Walls are mostly used by party supporters or members for expressing loyalty to their leaders and need this visibility in order to follow their own political aspirations. Their replacement in this way deprives them of their means to make themselves visible. As the city started with the ban on the main thoroughfares, now, within the entire Chennai Corporation limits, the emplacement of hoardings and posters is restricted. But as is often the case in this regard, in the fringes of the city; in off-road neighborhoods and by-lanes where the implementation of the new rules are not so strict, posters, murals, and hoardings have not made their exit completely. Particularly political billboards outshine all other types of imagery in the public realm, perhaps at present not in size but surely in numbers.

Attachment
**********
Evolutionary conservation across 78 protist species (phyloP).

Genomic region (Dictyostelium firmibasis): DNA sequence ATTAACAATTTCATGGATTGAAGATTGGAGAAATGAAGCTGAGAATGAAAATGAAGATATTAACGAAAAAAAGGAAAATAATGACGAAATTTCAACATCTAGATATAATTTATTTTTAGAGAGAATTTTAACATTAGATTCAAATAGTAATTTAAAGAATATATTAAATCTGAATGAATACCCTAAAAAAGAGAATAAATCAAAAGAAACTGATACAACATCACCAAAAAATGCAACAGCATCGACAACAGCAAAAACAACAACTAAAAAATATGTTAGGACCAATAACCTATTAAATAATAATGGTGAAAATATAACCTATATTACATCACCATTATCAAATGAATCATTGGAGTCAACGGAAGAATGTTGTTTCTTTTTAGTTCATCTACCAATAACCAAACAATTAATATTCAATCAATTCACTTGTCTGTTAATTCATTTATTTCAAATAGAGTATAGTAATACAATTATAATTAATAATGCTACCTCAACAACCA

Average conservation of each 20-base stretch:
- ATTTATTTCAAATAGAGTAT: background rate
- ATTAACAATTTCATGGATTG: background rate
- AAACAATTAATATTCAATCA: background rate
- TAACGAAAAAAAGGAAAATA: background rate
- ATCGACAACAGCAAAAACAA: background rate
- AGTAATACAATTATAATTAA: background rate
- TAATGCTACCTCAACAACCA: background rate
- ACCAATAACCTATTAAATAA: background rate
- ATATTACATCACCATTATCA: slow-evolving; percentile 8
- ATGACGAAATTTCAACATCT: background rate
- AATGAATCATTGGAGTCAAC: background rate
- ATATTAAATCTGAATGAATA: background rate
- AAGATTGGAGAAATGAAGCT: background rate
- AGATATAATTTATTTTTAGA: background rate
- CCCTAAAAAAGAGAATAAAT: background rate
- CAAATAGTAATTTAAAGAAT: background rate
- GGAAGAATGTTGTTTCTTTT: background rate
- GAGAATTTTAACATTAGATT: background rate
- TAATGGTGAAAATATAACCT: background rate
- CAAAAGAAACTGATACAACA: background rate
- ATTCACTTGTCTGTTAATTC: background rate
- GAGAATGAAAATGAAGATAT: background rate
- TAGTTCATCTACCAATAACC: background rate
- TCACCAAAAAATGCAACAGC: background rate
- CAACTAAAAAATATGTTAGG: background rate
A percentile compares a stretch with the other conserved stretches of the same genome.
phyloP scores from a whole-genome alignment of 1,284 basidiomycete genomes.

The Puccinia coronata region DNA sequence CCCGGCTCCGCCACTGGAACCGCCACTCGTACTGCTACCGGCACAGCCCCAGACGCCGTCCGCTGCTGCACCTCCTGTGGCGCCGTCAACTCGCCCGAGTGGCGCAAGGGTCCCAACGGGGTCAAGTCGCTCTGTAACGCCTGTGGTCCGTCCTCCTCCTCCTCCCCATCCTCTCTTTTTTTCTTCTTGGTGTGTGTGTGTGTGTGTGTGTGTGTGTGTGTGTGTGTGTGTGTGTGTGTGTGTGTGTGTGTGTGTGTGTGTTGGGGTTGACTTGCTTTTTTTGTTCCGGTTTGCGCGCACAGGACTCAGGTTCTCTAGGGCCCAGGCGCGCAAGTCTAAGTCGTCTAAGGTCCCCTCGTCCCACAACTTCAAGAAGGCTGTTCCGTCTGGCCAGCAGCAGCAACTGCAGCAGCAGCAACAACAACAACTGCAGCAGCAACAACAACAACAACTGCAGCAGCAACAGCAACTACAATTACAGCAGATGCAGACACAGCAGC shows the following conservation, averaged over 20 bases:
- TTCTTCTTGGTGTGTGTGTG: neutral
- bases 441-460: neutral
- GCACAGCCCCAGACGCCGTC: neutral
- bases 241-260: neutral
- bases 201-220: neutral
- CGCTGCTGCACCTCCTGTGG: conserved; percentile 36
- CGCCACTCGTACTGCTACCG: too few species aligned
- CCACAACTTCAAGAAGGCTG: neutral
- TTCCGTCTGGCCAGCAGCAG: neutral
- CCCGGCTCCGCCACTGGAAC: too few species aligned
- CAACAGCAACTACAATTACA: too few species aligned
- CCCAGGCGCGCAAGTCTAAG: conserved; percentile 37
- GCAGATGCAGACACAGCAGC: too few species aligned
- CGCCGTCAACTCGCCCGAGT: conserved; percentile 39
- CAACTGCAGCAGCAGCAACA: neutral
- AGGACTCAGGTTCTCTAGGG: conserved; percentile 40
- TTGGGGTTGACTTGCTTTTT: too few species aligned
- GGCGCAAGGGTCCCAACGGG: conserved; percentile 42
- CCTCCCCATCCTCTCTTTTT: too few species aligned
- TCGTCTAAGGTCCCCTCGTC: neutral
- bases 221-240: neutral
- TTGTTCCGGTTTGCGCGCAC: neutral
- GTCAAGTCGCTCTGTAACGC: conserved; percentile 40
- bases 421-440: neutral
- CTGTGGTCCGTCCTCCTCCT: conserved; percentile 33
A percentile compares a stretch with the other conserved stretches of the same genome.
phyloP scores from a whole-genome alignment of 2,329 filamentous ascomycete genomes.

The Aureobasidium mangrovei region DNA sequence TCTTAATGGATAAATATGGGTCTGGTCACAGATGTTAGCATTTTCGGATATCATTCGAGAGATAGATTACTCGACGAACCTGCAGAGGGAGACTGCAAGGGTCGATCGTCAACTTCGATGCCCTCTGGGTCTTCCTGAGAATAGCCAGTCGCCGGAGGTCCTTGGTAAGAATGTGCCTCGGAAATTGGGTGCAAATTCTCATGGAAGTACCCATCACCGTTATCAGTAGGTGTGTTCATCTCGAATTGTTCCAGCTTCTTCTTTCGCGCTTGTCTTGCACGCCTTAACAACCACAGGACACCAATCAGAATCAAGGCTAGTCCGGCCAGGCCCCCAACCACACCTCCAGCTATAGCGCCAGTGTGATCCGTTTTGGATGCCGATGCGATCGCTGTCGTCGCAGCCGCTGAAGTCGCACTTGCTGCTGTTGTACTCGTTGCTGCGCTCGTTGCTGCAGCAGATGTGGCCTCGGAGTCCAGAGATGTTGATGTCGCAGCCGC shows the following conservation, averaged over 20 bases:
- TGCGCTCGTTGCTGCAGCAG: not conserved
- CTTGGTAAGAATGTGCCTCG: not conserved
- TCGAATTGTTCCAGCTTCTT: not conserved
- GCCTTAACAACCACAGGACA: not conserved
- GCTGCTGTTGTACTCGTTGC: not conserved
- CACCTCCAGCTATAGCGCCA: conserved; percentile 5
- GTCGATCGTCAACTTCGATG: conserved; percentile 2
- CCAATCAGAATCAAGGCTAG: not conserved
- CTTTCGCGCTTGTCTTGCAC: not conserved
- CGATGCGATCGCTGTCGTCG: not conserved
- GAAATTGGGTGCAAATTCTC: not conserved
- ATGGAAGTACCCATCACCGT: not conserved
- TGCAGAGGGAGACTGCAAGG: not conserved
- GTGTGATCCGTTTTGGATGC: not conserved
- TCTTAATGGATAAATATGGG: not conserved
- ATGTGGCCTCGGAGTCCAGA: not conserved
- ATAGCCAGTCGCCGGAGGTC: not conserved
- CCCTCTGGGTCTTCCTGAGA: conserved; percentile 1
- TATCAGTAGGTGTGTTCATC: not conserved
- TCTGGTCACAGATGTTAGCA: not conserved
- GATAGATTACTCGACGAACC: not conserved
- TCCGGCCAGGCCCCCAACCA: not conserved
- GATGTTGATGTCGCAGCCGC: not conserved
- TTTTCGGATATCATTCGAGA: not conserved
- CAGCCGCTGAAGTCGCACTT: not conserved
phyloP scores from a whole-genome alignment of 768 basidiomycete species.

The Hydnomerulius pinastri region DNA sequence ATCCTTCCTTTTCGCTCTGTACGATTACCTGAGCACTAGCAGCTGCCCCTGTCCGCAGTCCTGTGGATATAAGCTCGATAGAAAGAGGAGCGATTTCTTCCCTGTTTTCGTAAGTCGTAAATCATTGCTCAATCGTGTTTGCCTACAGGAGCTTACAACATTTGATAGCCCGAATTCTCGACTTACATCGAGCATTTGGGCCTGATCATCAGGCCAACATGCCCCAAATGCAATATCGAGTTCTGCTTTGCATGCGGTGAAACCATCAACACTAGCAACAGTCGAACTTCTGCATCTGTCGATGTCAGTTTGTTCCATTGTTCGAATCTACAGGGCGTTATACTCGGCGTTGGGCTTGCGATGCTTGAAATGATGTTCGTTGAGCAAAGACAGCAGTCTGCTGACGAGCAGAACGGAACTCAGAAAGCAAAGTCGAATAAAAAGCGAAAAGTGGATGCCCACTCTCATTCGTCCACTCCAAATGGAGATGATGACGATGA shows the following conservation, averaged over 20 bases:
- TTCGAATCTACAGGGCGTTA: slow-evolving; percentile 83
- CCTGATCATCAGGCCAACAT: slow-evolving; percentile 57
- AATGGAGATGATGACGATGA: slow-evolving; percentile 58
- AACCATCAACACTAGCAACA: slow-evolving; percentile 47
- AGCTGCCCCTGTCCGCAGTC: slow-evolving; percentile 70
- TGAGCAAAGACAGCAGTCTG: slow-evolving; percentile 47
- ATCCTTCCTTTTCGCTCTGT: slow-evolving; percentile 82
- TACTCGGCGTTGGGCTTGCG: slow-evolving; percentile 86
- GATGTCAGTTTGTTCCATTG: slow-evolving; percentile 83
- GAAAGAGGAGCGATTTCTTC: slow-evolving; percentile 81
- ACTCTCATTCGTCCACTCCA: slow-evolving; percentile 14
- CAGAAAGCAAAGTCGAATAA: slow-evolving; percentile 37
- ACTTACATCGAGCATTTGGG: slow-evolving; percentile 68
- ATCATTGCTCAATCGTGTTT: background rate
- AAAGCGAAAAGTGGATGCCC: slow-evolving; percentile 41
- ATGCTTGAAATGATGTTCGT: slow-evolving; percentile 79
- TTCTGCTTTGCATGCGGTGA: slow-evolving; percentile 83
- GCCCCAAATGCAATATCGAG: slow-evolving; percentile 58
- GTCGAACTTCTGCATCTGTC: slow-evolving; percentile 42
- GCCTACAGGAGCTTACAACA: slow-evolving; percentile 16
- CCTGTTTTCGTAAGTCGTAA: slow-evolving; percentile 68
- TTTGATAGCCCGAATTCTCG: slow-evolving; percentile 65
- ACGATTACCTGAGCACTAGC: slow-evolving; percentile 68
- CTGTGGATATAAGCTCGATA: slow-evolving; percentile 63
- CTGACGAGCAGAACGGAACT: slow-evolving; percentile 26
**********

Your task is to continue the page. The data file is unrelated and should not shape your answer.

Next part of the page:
Artist Munusamy and his assistant at work at a new beautification site in the city. (Chennai 2010)
The beautification attempts, I must add, are not restricted to Chennai; other Indian cities are working on its outlook in similar ways; initiating novel paintings depicting regional cultural scenes as well. What is happening in Chennai however is somewhat remarkable, as I have already indicated in the outline of this essay. There is something paradoxical at hand here. What is striking in this case is that the politicians that now try to curb these unregulated and “disorderly” formations of the city pre-eminently initiated this visual regime of representation and therefore actually represent this part of the city par excellence. Moreover, Chennai is the only city that went so far as to completely ban all billboards from its skylines. Can we observe an harsh act in reply to the ubiquitous presence of political imagery and the image politics in the state has constructed over the years?